A committee of the Board of Supervisors will consider two gun-control measures today that were proposed by Mayor Ed Lee and Supervisor Malia Cohen. Both have been approved and endorsed by the Police Department and are sure to pass at the full board.
Current law requires that all vendors who sell ammunition to people within city limits — even vendors outside San Francisco — keep records of sales, but it doesn’t require the seller to report anyone. One proposed law would force sellers, wherever they are, to contact the chief of police within 24 hours when anyone in San Francisco buys more than 500 total rounds in a single transaction.
I asked Police Chief Greg Suhr what he planned to do with such information, and he said, “It would let us know who was buying ammunition in ‘quantity’ so we could follow up with, ‘What’s up with buying so much ammunition?’-type questions.”
The other proposed law would make it a crime to possess Winchester Black Talon ammunition and bullets that are similar to the Black Talon. In his letter endorsing the law, Suhr pointed out that on “July 1, 1993, Gian Luigi [Ferri] used a TEC-9 loaded with a mix of standard and Black Talon ammunition to carry out a deadly assault at 101 California Street in San Francisco, leaving eight people dead and six wounded.”
The law also would add any ammunition “designated by its manufacturer for sale to law enforcement or military agencies only” to the list of bullets you can’t possess.
In case you don’t know which bullets are similar to the Black Talon or which ones are designated for police and military, the Police Department is supposed to set up a public list so you can be sure your ammunition stash won’t land you in jail for six months or get you slapped with a $1,000 fine.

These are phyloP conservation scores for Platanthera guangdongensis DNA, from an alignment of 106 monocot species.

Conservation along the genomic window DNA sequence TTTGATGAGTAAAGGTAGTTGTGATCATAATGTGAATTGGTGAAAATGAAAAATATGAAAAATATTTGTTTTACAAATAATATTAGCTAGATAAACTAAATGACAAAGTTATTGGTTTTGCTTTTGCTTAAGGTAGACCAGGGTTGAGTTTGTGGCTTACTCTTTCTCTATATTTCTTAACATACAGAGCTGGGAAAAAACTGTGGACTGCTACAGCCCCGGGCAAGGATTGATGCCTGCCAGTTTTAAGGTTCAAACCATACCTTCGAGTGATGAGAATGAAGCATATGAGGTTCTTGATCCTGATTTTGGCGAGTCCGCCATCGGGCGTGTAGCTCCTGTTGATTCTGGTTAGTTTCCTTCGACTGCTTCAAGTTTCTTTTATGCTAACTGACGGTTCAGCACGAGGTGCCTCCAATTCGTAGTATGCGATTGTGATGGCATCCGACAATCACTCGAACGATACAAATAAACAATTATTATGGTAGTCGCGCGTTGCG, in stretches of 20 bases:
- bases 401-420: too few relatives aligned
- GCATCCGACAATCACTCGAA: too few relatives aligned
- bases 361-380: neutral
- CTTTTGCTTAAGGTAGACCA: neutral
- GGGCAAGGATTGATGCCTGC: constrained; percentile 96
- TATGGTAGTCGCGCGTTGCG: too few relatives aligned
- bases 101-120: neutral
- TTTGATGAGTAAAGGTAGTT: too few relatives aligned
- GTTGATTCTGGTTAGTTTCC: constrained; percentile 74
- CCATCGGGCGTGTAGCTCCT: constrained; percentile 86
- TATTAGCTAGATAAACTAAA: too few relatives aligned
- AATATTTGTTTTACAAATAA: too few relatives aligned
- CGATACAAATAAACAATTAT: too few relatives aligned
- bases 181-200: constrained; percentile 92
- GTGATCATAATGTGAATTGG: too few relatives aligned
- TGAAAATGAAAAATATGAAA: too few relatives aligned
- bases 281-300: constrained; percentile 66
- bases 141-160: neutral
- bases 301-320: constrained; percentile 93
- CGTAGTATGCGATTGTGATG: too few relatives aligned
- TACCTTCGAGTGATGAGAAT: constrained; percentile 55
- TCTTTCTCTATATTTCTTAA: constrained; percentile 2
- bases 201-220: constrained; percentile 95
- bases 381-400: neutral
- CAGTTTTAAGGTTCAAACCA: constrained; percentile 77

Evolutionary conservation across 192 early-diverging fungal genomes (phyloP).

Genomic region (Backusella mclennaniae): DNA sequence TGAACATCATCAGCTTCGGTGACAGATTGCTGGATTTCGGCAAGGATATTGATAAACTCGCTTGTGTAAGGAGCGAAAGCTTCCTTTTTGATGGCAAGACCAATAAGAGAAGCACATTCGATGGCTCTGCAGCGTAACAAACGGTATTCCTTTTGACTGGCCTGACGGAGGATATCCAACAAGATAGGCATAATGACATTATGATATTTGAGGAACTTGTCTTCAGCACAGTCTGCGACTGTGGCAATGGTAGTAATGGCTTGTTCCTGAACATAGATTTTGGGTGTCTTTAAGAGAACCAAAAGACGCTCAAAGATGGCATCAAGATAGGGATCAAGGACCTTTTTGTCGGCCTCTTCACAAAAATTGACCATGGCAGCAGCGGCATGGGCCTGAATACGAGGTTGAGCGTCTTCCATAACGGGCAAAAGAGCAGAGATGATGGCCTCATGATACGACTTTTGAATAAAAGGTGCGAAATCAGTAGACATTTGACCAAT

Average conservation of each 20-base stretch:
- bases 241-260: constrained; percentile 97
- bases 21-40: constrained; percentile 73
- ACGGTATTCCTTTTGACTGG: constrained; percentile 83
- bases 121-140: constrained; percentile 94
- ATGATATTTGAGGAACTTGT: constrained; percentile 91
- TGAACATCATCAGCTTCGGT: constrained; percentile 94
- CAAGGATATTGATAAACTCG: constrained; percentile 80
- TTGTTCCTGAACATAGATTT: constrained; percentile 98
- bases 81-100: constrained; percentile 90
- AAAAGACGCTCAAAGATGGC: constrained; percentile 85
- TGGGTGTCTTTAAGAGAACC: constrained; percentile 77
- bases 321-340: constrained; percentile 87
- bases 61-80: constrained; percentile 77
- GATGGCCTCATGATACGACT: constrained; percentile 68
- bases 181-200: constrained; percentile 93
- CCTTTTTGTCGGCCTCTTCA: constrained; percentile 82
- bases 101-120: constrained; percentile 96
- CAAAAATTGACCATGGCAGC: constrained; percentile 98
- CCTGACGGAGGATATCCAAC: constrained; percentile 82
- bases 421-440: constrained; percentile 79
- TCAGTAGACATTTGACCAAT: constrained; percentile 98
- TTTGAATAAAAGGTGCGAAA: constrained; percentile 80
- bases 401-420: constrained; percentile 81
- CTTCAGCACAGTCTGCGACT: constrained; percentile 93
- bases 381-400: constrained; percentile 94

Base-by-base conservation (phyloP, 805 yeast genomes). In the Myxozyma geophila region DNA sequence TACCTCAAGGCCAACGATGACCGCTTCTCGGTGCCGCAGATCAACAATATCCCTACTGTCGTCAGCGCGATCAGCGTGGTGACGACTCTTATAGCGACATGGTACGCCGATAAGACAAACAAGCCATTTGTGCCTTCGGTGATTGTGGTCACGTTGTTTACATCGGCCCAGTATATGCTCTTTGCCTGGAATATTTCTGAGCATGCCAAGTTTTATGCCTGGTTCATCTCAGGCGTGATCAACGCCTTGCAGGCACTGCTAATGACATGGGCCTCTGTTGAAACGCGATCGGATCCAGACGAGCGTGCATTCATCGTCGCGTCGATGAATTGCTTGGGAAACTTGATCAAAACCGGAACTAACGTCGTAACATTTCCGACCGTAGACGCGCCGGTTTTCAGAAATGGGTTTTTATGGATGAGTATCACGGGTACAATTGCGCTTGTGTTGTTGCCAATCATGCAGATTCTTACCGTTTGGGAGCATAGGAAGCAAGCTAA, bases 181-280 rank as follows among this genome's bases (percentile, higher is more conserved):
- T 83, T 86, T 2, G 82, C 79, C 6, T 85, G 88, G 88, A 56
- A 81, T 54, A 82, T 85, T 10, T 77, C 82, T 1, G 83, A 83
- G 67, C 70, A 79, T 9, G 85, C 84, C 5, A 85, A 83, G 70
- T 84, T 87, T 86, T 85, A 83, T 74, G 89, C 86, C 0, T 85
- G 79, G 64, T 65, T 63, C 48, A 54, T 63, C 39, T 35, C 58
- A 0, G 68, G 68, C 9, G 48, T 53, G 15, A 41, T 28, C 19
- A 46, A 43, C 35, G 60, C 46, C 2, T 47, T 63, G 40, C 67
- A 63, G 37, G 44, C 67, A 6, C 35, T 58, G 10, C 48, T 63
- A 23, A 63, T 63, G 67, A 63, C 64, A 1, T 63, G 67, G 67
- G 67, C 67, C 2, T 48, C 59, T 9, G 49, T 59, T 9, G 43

But here’s the kicker: If something is not on the Police Department’s public list, it doesn’t mean you’re safe. The law specifically allows for criminal prosecution of people who possess banned bullets even if the ammo is not on the list.
It’s that last part — where the law expects purchasers to know bullet designations and similarities to Black Talons because the police list could be incomplete or nonexistent — that will probably cause this law to be challenged in court. It’s unconstitutional to criminalize behavior that is not clearly defined. And anyway, gun-rights advocates file lawsuits whenever The City passes a law related to firearms and ammo.
Case in point: The gun laws we already have on the books are the subject of a legal battle. In 2009, The City prohibited the sale of — though not the possession of — hollow-point bullets and required all guns in people’s homes to be trigger-locked or stored in a locked container. The National Rifle Association is trying to invalidate both laws as unconstitutional infringements on the Second Amendment’s right to bear arms.
In August, a federal court sided with San Francisco and upheld both laws. Now the case is at the 9th U.S. Circuit Court of Appeals, where we probably won’t get a ruling until sometime this summer.
By that time, the NRA will have filed a lawsuit against one or both of these two new law proposals.
Melissa Griffin’s column runs each Thursday and Sunday. She also appears Mondays in “Mornings with Melissa” at 6:45 a.m. on KPIX (Ch. 5). Email her at firstname.lastname@example.org.